I Too Sing America. How Langston Hughes’ words still ring sorrowfully true, 80 years later.

I get the phone calls- almost daily. From my sisters across the country when another one of us is murdered, another child is dragged with a noose around her neck, another one of us is raped or beaten. We are more reliable than CNN in our reporting- getting solace in our outrage in our phone calls because we know we won’t find solace outside of us.

People get it twisted over what my usage of ‘Luna Is America’ is about. If you are basic, don’t know your history, or out here sleeping- you might miss that it is an attempt in reminding you of a collective humanity that is constantly subjected to that of second hand citizenship- if we even want to be lenient enough to use ‘citizenship’. I wanted to find the words that conveyed what it’s like to walk with hopes, and aspirations and a noose constantly hanging over your head. How could I describe the experience of being reminded on the daily that you are not enough- and choosing to challenge that in the ultimate defiance of laughing and prospering anyway. I’m joyful out of spite. I clock in on happiness like its my damn job. I mourn and I’m sorrowful at times like all of us but I refuse to beg to be respected. And I know that we are the heirs of the American Dream and happiness and greatness belongs to all of us.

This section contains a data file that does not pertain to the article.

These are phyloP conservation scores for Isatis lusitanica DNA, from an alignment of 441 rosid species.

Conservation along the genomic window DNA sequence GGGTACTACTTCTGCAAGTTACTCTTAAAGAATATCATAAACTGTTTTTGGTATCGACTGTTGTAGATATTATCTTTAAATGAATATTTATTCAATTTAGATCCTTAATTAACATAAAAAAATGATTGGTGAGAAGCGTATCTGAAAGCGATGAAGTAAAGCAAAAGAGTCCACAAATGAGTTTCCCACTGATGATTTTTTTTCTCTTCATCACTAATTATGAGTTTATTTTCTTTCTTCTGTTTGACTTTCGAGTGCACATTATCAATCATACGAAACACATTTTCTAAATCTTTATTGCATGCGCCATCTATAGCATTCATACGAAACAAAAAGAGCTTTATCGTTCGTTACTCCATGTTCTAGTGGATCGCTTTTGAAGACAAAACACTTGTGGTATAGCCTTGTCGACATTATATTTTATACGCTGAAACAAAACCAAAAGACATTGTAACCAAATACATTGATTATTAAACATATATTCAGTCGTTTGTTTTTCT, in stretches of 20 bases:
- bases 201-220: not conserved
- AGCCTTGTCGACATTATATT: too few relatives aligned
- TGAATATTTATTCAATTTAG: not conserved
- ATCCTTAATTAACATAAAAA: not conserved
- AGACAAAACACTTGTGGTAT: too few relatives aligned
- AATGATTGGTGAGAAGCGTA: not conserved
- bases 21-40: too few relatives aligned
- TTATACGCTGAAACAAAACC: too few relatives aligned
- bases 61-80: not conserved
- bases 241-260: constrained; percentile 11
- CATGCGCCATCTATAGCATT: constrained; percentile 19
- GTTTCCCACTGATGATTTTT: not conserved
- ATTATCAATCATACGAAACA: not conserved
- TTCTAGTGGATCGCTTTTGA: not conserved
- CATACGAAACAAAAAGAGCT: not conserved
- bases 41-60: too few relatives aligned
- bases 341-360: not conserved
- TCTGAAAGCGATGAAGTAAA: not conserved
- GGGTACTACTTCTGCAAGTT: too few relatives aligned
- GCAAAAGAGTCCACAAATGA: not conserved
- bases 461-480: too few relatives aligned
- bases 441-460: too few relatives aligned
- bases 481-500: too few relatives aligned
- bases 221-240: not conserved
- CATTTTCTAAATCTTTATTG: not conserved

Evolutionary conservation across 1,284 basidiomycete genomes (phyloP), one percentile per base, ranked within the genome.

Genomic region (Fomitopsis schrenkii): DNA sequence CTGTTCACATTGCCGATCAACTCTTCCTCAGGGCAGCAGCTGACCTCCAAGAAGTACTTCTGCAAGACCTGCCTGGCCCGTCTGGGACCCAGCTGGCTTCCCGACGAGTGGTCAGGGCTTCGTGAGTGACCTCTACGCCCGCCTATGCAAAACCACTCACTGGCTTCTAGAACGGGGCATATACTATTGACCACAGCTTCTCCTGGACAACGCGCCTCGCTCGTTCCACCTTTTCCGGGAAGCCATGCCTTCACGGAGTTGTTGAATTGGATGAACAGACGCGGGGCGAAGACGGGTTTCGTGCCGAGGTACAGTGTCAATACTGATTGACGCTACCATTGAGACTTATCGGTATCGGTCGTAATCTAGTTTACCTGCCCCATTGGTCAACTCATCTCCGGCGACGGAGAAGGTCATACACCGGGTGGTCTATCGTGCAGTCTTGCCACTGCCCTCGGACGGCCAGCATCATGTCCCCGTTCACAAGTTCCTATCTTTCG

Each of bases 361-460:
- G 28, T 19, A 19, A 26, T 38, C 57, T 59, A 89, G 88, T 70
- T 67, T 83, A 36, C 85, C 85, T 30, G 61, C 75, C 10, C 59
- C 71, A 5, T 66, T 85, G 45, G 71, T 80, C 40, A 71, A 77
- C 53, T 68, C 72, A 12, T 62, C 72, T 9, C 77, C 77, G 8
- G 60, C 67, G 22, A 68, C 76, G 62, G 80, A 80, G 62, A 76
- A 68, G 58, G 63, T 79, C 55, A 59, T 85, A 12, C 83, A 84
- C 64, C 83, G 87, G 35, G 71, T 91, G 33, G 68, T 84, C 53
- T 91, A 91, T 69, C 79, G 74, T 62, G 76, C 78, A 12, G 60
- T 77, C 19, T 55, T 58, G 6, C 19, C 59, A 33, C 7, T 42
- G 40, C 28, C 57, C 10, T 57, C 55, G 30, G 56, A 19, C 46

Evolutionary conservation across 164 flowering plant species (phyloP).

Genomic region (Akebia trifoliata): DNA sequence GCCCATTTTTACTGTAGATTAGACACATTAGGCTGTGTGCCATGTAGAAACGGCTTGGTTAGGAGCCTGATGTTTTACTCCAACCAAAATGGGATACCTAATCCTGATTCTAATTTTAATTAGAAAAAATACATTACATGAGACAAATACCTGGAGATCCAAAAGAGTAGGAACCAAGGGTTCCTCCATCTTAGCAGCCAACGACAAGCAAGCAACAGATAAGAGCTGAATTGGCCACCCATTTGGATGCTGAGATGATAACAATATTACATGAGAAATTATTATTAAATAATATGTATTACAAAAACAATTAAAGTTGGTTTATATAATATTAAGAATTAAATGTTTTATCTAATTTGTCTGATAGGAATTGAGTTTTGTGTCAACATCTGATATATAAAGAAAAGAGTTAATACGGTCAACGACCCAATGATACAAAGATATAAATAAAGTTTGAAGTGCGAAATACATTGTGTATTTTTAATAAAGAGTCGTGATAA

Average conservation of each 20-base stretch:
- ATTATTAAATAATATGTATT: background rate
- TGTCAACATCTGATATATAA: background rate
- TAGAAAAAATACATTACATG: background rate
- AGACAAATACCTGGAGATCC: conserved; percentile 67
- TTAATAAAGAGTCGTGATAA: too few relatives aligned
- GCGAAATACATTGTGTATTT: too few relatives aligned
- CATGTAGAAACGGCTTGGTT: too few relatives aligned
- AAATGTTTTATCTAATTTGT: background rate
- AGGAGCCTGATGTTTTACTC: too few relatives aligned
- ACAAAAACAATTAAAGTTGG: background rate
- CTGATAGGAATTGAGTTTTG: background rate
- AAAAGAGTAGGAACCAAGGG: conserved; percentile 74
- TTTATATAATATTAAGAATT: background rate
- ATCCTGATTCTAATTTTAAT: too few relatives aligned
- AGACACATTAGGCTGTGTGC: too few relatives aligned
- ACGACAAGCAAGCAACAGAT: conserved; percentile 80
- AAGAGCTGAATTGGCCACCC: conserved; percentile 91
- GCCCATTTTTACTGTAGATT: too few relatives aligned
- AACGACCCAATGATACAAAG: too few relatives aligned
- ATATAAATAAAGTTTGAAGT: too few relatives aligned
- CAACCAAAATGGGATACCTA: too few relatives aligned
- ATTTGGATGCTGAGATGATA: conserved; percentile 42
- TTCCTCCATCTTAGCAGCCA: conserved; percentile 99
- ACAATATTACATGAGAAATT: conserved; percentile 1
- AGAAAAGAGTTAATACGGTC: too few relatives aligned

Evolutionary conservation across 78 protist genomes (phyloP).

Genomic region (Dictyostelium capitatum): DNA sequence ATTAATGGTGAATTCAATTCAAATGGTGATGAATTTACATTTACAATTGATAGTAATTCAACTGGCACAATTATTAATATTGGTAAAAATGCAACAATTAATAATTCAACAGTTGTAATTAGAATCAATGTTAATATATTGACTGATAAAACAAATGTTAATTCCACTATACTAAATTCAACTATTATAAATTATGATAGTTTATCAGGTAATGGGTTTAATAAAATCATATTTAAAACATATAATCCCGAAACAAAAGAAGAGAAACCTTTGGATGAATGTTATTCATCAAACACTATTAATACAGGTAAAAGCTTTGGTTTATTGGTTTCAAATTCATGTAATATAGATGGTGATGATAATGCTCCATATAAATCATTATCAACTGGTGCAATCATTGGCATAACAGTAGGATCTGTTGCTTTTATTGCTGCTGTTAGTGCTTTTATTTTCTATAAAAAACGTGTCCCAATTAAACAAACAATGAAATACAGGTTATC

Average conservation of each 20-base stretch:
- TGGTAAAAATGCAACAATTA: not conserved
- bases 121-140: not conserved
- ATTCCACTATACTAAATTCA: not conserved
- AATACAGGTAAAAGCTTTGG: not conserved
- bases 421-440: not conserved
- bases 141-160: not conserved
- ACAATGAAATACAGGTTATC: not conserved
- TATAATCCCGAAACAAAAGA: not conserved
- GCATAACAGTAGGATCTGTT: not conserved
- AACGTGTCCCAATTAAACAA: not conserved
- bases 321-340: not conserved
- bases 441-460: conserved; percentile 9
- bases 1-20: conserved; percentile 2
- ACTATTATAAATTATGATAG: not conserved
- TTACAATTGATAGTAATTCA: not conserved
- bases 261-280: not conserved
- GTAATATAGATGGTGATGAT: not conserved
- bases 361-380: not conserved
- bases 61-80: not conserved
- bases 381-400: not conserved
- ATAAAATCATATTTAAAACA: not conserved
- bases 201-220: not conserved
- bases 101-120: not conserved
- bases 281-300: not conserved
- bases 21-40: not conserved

Langston Hughes described this exact sentiment 80 years ago. So unfortunately and fortunately the words I would use to describe the constant reminding of the brutality against us was already there. I just hope we won’t be needing the same words in another 80 years #AltonSterling

I, Too

I, too, sing America.
 I am the darker brother
 They send me to eat in the kitchen
 When company comes,
 But I laugh.
 And eat well,
 And grow strong.

Tomorrow, I’ll be at the table
 When company comes.
 Nobody’s like dare
 Say to me,
 “Eat in the kitchen,”
 Then.

Besides,
 They’ll see how beautiful I am
 And be ashamed-

I, too, am America.

Langston Hughes.